Business Development Skills and Job Titles
A key difference between sales and business development is a division of time and resources. Business development professionals are responsible for guiding prospects through the early stages of the sales funnel and qualifying them as prospects. General qualifiers often include:
- Talking with a decision-maker
- Level of interest and need
- Budget restraints
- Current solutions and future opportunities
Due to the high level of interaction, business development professionals must have an innately curious nature. Finding new ways and solutions to solve problems is one of the core characteristics of this type of role. A personable and inclusive approach is also valuable to create concise and valuable messaging. Additionally, it keeps the prospect’s interest peaked.
When qualifying leads, it’s also important to speak to a potential customer’s unique needs. In this stage of the sales process, a business development rep must be able to possess the required business acumen to have meaningful conversations, answer questions, pique interest, and network effectively. All of these approaches help to secure trust and eventually convince a prospect to buy.
A typical structure of business development positions within a company is:
- Business Development Specialist or Representative
- Business Development Manager
- Director of Business Development
- VP of Business Development
Other roles may include:
- Strategic Partnerships Manager
- Solutions Consultant
- Business Relationships Associate
Furthermore, many organizations consider marketers a key component of their business development team. Marketers are responsible for attracting new leads through various inbound and outbound channels. These include skills not generally associated with a traditional sales role.
Content marketing, social media, paid advertising, database marketing, and public relations are part of what helps generate new business. Additionally, it may involve setting up and scheduling conference appearances, speaking engagements, and other networking opportunities. A business development team should consider working with their in-house marketing department to achieve greater success.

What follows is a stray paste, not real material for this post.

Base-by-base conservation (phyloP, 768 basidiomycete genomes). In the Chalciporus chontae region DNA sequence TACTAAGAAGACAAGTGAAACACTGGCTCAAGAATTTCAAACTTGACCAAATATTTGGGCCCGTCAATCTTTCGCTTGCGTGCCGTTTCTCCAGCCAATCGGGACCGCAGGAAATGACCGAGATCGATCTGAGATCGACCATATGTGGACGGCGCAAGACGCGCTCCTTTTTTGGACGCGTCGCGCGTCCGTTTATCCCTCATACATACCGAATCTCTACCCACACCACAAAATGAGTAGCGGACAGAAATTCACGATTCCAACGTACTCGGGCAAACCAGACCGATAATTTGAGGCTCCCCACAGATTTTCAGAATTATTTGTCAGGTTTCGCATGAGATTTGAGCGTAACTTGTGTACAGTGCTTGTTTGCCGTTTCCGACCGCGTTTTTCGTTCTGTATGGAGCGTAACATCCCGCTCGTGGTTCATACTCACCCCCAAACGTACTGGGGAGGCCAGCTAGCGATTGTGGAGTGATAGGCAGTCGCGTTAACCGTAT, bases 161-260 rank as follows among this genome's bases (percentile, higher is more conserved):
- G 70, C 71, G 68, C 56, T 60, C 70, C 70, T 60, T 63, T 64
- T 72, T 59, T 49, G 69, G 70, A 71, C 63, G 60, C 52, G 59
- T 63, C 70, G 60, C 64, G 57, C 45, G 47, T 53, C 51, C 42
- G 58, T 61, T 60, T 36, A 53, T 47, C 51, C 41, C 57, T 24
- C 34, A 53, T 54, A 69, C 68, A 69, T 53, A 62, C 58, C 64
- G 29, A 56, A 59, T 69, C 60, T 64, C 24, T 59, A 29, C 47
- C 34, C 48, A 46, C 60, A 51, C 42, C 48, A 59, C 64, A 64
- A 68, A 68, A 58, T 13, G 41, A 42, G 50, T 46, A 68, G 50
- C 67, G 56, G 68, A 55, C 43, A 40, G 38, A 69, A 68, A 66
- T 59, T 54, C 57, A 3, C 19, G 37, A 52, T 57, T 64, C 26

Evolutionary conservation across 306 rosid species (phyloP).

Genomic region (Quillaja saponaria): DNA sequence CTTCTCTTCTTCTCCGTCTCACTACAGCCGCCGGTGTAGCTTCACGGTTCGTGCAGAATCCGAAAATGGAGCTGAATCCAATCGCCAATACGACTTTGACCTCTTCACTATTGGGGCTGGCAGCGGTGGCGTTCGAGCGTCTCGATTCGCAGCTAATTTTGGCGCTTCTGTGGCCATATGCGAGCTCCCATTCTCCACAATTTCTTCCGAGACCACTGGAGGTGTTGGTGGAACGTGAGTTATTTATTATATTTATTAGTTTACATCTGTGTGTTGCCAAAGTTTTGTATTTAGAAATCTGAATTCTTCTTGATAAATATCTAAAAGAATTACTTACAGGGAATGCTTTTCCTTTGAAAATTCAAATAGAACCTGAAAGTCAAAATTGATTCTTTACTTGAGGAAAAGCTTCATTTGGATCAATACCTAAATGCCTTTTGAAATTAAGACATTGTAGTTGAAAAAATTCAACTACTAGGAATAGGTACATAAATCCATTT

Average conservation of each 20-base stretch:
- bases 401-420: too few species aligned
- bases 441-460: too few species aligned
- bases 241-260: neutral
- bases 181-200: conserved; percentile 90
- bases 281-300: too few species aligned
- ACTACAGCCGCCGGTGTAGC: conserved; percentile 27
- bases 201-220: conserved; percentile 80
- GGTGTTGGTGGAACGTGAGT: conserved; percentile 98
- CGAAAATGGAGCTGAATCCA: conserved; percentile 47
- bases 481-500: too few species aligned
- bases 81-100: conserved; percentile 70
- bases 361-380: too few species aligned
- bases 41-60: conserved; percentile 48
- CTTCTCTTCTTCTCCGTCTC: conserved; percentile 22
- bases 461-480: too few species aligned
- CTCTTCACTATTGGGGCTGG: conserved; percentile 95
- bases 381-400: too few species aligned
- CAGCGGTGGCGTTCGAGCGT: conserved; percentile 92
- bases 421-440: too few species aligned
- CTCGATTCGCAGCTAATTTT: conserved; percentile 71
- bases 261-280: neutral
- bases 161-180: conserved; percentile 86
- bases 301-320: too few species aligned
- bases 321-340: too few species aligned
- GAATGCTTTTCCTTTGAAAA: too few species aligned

Establishing the right combination of roles optimizes prospecting efforts by delegating tasks and tracking individual results for overall effectiveness.
Sales Skills and Job Titles
The information-gathering and relationship-building of the business development role is established before continuing the sales conversation. A sales rep will review all information and continue to drive the relationship momentum toward opportunity conversion. During this time, a sales rep will embark on a thorough discovery process, present a tailored solution, overcome objections and answer any questions, discuss the investment and cost, and provide information on the implementation and post-implementation support options.
When considering the responsibilities of a sales representative vs. business development representative, it follows a similar hierarchy from Sales Rep to VP of Sales. Other jobs listed in this category include:
- Inside sales rep
- Outside sales rep
- Account executives
Each of these roles establishes different points of a customer relationship. A person responsible for inside sales is typically office-bound and communicates primarily via phone and video conferencing tools with their clients. Often, inside sales reps will work with clients from across the country or the globe without specific territories assigned to them.
Outside sales professionals are often out in the field, travel frequently, attend trade shows and expositions, and will try and meet with prospects and clients face-to-face. Outside sales reps are also frequently assigned specific states, regions, or entire countries that they’re responsible for. This type of sales representative must be able to work without a lot of supervision as they are often on their own. A person must have confidence as well as the ability to work quickly and navigate the likelihood of a sale before moving on.
Organizations set up their sales team differently, but the goal is the same: establishing and retaining client relationships. Sales professionals are responsible for answering the needs of clients and anticipating changing needs. They must be adept at knowing how to:
- Build trust
- Overcome objections from customers
- Recommend products and services specifically tailored to customer needs
- Determine the best solutions to enhance the customer experience
Sales development and reinforcement are crucial to any organization. A sales team is only as strong as its individual members. When one person struggles, the whole team eventually struggles as well. Since each person has their own skill set and experience, some may request ongoing sales coaching in specific areas such as presenting and closing deals. Others may need guidance in managerial roles when expanding their responsibilities. Part of being a good sales leader is finding a customized sales enablement strategy that delivers the best lasting results for the team. If you’re a manager looking for ways to advance the skills of your BDR or SDR team, Janek’s training programs are a great place to start. From sales coaching and training to management training programs, we have the resources you need to take your organization to the next level.